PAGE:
It was only announced last month, despite rampant speculation, but already Elder Scrolls V: Skyrim has been featured in a mammoth article courtesy of Game Informer. I'm a huge Elder Scrolls fan, and I'm literally buzzing with excitement for Skyrim, so I thought I'd share all the essential details and tidbits from GI's piece with all you lovely readers. So, read on to discover how Bethesda is improving the combat and conversation systems, how quests can become procedurally tailored to your play style, and just how good it looks on that fancy new engine!
Here Be Dragons
Set 200 years on from Oblivion's aftermath, Skyrim relocates to the titular Nord region south of Tamriel, which judging by the art and screenshots attached has a rugged, almost Scottish highlands-esque beauty. Skyrim is in the throes of potential civil war, as the king has died and left the region disconnected from the rest of the empire. Your character is a self-proclaimed 'Dragonborn', a legendary hunter of the famed beasts. Handy, as Skyrim is crawling with them.
Dragons are a major part of Skyrim. They're return is a mystery, although some lore digging reveals their arrival has long been in the making. The destruction of the Staff of Chaos in Elder Scrolls Arena, Numidium's arrival in Daggerfall, Morrowind's Red Mountain and the parting of Oblivion's eponymous portals. All four key events heralded the return of the dragons.
As a Dragonborn - one of the last along with your tutor, Esbern, voiced by Max von Sydow - your job is to defeat a wicked dragon-god. His name is Alduin, a Nordic variation of Akatosh, and is known as the 'world eater'. And don't expect encounters with your fire-breathing foe to be few and far between. You'll face them on a regular basis. Often alone. I expect they'll be split into lower and higher castes. Maybe we'll meet a Hungarian Horn-Tail? Ahem.
Two Hands Are Better Than One
Oblivion was a fantastic game, but combat was a bit of a chore. Swordplay was clumsy, magic a tad underwhelming. With Skyrim, Bethesda is striving to improve not only the basic mechanics of combat, but the overall feel of it. In a move reminiscent of Bioshock, you can assign swords, daggers, shields and even magic spells to each hand, and mix and match attacks at whim. Imagine, wielding a longsword with one hand, an ice spell on the other, freezing your opponent and then following up with a fatal strike from your blade. You can dual-wield or opt for two-handed weapons, too.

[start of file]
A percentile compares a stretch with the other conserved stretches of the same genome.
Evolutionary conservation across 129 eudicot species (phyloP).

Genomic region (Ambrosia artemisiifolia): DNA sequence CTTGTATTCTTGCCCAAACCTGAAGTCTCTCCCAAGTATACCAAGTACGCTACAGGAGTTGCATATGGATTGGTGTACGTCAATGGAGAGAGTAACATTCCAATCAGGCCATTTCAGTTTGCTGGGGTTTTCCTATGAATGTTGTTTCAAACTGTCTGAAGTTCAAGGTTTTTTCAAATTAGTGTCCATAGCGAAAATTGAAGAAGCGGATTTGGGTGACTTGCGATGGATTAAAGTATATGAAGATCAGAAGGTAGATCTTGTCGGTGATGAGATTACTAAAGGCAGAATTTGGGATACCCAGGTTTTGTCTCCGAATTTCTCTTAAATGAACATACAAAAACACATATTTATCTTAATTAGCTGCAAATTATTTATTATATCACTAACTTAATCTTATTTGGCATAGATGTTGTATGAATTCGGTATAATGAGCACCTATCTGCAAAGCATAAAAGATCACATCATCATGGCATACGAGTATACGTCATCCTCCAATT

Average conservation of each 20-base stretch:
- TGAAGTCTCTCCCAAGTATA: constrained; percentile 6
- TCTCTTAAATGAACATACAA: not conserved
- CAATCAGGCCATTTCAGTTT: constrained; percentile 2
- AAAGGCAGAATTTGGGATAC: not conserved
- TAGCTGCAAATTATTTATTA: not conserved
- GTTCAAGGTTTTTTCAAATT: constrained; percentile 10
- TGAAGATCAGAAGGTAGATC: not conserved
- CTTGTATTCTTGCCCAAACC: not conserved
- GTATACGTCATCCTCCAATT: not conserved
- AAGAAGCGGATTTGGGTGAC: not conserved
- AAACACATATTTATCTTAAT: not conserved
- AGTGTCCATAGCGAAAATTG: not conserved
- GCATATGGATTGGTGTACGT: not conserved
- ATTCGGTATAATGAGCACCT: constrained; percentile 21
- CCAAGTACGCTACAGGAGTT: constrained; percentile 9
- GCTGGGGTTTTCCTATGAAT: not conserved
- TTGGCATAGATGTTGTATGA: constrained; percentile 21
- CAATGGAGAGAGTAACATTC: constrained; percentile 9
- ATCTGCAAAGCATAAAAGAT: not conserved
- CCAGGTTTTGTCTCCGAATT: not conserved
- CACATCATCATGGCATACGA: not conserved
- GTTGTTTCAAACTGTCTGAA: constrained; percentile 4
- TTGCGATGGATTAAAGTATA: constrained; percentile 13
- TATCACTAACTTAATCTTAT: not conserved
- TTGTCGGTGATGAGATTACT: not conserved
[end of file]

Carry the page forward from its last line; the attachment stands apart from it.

Skyrim has also reduced the amount of Skills you can progress in to 18, down from Oblivion's 21 and Morrowind's 27. Bethesda claim it's so you can easily specialize in one particular profession, instead of staring in confusion at a never-ending list of Elder Scrolls nomenclature. Personally, I applaud the decision and Bethesda have also decided to upgrade the leveling system, with 50 ranks available and Fallout-style perks rewarded with each successful level. And instead of opting for a class at the beginning, you shape your character with the points spent on particular Skills.
You're also able to sprint now, which should ensure trekking across the land is less of a chore. The third-person camera has been improved, hopefully offering less of a skating-on-ice experience. In Oblivion, I preferred employing my silver tongue, plundering loot-strewn crypts and wandering the land like a virtual tourist than actually battling folk. It was just frustrating, but all the signs point to Skyrim rectifying that flaw.
Gamebryo Be Gone!
So, we've covered the plot, the improved combat and leveling system. But what of this newfangled engine? Basically, how does Skyrim look? Well - judging by the hazy magazine scans I've poured over - fantastic. You can see ancient, crumbling ruins atop majestic mountains, skeletal, autumnal forests and bleak, atmospheric vistas. It's a genuine step up from Oblivion and even Fallout, and in the article Bethesda champions pedantic - but otherwise exciting - technical features like dynamic shadows, realistic water and trees and branches that bend depending on the direction of the wind. It even has realistic snow that paints a dynamic texture on the environment.
The art, however, is consistent with what we'd expect from Bethesda and, importantly, the Elder Scrolls series. Only now it has a true next-gen gloss and feel to it. I especially love the creature designs, which range from mangy wolves roaming the forest to trolls, zombies, skeletons and even fantastic inclusions like saber-toothed tigers and mammoth. Mammoth!
But it's not just the visuals Bethesda has improved. Dialogue has seen a major reinvention, no longer constrained to stilted, unnatural close-ups. Choose to talk to an NPC, and they might amble around, sit and eat or do a job, all the while continuing the conversation. It's an ambitious concept, but we should all be prepared for a fair few hilarious glitches to emerge. Quests, too, have taken on a procedural quality, with the game monitoring your activities and tailoring missions to your play style.
So far, Skyrim is looking set to make the same groundbreaking strides of its predecessors. Bethesda have made drastic but vital changes to the creaking formula, and if the execution is right we could be looking at a truly fantastic experience. But what did you think of this first preview? Are you as excited as us or less fond of the changes being made? As always, sign off in the comments below!